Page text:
5.1
The Rational Cubic Interpolant
Let
F
i
R
m
,
i
= 0,1,….
n
, be a given set of points at the dis
tinct knots
t
i
R
, with unit interval
spacing. Also let
D
i
R
m
, denote derivative values defined at the knots. Then a parametric
1
C

piecewise rational cubic Hermite function
P : R
R
m
is defined by:
,
t
,
t
t
,
t
M
t
N
t
P
t
P
i
i
i
i
i
1
(2)
where
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,
2
1
2
1
1
1
3
1
2
2
3
i
i
i
i
i
i
i
i
i
X
r
W
r
V
r
F
r
t
N
,
2
1
2
1
1
3
1
1
2
2
3
i
i
i
i
i
r
r
r
r
t
M
,
,
/
)
(
1
i
i
i
i
i
t
t
h
h
t
t
The choice of parameters
i
r
i
,
0
, ensures a strictly positive denominator in the rational cubic
(2). Thus from Bern
stein Bezier theory, the curve lies in the convex hull of the control points {
F
i
,
V
i
,
W
i
,
F
i
+1
}and is variation diminishing.
When two pieces of the rational cubics need stitching together with such a smoothness that the
tangent continuity holds, we need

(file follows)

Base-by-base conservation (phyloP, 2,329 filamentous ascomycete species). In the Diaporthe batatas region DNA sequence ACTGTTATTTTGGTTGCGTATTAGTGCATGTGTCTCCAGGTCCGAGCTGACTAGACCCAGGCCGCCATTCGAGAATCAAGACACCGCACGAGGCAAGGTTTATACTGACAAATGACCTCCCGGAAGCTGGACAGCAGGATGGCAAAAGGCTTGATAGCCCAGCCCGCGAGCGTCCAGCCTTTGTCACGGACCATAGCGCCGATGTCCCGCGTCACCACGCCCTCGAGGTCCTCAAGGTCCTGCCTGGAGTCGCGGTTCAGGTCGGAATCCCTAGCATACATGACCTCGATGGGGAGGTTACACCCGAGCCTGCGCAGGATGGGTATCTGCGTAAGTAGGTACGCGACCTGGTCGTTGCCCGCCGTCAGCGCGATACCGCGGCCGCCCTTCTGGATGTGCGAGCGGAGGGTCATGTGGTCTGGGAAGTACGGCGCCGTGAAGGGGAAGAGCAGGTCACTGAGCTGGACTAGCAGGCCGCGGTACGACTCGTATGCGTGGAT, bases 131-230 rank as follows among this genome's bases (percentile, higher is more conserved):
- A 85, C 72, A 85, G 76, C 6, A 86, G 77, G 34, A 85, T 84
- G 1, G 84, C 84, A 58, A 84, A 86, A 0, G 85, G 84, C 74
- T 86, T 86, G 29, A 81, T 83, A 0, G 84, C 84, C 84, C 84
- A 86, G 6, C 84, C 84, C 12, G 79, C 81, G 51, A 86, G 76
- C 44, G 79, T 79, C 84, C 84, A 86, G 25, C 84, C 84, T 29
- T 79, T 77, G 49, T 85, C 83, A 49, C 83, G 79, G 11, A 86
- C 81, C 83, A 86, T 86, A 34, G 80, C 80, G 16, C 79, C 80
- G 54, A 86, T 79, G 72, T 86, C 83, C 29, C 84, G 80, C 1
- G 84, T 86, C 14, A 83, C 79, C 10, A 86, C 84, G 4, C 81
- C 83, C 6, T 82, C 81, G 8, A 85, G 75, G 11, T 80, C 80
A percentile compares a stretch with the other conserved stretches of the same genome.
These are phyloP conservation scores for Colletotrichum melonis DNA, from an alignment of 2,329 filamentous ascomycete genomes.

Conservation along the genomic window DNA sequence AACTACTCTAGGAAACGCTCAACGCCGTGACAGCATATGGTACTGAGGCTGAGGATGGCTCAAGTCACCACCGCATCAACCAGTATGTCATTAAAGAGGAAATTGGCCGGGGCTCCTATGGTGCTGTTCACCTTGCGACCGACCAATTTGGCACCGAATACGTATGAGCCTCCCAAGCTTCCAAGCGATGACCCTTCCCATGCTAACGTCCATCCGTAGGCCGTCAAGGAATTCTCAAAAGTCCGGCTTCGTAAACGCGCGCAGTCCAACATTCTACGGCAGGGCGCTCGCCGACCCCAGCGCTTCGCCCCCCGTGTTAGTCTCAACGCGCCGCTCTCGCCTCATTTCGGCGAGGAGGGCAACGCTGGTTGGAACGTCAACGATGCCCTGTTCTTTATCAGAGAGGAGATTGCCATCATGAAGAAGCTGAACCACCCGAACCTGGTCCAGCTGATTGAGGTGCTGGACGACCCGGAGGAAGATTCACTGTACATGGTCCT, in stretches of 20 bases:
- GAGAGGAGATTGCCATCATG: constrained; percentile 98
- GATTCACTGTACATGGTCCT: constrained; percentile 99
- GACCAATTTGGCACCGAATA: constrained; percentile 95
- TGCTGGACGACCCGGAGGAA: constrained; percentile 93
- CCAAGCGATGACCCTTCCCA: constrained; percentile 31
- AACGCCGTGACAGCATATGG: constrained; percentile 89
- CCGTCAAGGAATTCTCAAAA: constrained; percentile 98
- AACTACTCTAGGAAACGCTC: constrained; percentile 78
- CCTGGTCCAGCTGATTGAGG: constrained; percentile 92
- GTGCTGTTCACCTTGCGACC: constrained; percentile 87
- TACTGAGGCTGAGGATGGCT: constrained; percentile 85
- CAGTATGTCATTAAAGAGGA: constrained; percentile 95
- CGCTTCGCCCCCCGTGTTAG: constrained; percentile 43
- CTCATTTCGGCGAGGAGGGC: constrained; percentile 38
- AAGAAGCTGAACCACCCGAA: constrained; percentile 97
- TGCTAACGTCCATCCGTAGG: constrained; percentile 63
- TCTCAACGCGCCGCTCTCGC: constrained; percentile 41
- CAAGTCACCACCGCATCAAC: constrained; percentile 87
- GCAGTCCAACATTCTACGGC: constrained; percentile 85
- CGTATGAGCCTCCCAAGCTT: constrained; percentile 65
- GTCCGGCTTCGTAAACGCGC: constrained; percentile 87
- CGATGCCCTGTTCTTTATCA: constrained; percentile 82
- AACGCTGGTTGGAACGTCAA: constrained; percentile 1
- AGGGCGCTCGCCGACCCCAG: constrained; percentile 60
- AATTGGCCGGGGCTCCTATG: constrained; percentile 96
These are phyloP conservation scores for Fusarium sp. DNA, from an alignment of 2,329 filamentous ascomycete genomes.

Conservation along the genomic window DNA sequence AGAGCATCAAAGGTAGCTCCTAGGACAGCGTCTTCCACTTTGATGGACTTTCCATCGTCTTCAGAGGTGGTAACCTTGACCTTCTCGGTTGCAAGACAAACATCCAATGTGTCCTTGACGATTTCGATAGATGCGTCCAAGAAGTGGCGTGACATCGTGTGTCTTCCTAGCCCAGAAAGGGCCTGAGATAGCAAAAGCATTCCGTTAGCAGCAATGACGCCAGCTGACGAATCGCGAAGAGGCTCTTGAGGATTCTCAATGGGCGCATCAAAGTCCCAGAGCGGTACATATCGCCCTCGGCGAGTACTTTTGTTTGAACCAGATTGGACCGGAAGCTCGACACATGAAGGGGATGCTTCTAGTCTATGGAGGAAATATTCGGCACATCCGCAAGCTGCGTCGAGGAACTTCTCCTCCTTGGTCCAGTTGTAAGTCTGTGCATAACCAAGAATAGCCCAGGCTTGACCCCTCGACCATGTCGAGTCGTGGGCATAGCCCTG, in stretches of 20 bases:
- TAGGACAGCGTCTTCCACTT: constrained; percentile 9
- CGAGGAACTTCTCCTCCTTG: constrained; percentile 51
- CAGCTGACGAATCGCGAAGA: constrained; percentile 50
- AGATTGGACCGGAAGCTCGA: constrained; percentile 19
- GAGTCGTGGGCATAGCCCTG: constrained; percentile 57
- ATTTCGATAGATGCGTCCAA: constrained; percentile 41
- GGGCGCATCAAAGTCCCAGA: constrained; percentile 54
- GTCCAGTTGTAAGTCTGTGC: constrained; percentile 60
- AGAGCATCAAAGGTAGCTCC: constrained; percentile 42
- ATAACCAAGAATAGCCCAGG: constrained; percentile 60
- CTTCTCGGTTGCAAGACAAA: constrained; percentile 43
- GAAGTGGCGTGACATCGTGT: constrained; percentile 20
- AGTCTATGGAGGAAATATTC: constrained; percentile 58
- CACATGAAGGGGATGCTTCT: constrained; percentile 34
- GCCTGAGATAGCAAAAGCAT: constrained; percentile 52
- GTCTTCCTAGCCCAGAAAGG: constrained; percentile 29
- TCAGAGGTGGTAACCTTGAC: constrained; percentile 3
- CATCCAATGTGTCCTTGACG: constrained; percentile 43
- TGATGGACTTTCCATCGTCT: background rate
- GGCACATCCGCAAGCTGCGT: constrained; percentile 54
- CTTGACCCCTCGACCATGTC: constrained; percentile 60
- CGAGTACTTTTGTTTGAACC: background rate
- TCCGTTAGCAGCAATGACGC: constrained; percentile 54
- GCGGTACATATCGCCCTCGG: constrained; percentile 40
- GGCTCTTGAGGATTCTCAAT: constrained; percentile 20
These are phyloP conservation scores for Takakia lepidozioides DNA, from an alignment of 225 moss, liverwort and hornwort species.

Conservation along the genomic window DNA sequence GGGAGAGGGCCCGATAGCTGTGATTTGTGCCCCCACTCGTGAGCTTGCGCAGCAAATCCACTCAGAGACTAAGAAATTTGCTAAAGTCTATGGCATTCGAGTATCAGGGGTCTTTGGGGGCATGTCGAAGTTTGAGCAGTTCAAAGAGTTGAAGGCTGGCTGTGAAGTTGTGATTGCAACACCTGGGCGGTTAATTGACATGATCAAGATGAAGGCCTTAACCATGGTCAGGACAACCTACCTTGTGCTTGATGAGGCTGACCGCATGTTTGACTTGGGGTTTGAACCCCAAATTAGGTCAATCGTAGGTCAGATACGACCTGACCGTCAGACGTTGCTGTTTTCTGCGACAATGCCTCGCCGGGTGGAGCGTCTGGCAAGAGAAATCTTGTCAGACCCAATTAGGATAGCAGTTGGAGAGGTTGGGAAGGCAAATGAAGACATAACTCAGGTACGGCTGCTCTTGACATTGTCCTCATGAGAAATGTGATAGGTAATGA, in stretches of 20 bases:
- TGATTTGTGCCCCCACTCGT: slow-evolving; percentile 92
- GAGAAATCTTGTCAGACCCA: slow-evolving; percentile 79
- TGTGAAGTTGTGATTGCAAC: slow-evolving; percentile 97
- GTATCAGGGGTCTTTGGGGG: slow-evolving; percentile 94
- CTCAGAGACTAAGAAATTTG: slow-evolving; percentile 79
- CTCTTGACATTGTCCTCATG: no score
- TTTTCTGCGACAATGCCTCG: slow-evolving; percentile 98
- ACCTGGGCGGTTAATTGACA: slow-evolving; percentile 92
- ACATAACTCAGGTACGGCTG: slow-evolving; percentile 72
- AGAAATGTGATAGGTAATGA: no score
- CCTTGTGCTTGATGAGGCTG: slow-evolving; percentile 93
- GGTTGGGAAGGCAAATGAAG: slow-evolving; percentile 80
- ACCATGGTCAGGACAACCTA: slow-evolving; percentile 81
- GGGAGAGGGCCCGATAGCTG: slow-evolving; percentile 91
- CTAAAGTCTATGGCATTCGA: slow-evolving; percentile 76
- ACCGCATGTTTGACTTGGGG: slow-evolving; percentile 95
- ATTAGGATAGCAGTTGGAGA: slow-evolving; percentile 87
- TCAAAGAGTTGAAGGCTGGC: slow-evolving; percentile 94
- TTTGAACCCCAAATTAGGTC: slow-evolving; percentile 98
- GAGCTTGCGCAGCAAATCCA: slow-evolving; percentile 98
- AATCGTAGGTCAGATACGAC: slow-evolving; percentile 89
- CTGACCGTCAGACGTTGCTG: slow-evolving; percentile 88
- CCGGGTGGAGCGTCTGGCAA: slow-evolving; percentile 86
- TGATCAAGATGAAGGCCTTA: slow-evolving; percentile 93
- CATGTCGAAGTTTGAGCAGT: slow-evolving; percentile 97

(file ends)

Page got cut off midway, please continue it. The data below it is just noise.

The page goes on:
to have the following:
1
1
1
1
1
2
2
i
i
i
i
i
i
i
i
i
i
i
i
D
r
r
F
W
D
r
r
F
V
F
X
(3)
This can be achieved after some simple manipulations by imposing
C
0
and
C
1
constraints:
.
,
,
1
1
1
1
i
t
P
t
P
t
P
t
P
i
i
i
i
i
i
i
i
(4)
simultaneously at the joint points. The distance based tangent information can be had using the
approximations given in the following subsection.
5.2
Estimation of Tangent Vectors (Derivatives)
The distance based tangent approximations
D
i
at
F
i
are
defined as follows:
For open curve:
1
,
...
,
1
,
1
,
2
2
,
2
2
1
1
2
1
0
2
0
1
n
i
F
F
a
F
F
a
D
F
F
F
F
D
F
F
F
F
D
i
i
i
i
i
i
i
n
n
n
n
n
o
(5)
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For close curve:
n
i
F
F
a
F
F
a
D
F
F
F
F
i
i
i
i
i
i
i
n
n
,
...
,
0
,
1
,
,
1
1
1
1
1
1
(6)
where
.
,
....
,
0
,
1
1
1
n
i
F
F
F
F
F
F
a
i
i
i
i
i
i
i
(7)
The experiments have shown that these approximations provide visually nice results.
Demonstration of this distance

based approximated derivative is shown in the Figure 5(a).
5.3
Shape Control Properties
The parameters
0
i
r
may be used to control the shape of the curve. For the practical
implementation, we choose them as non

negative. The following
shape control
properties of the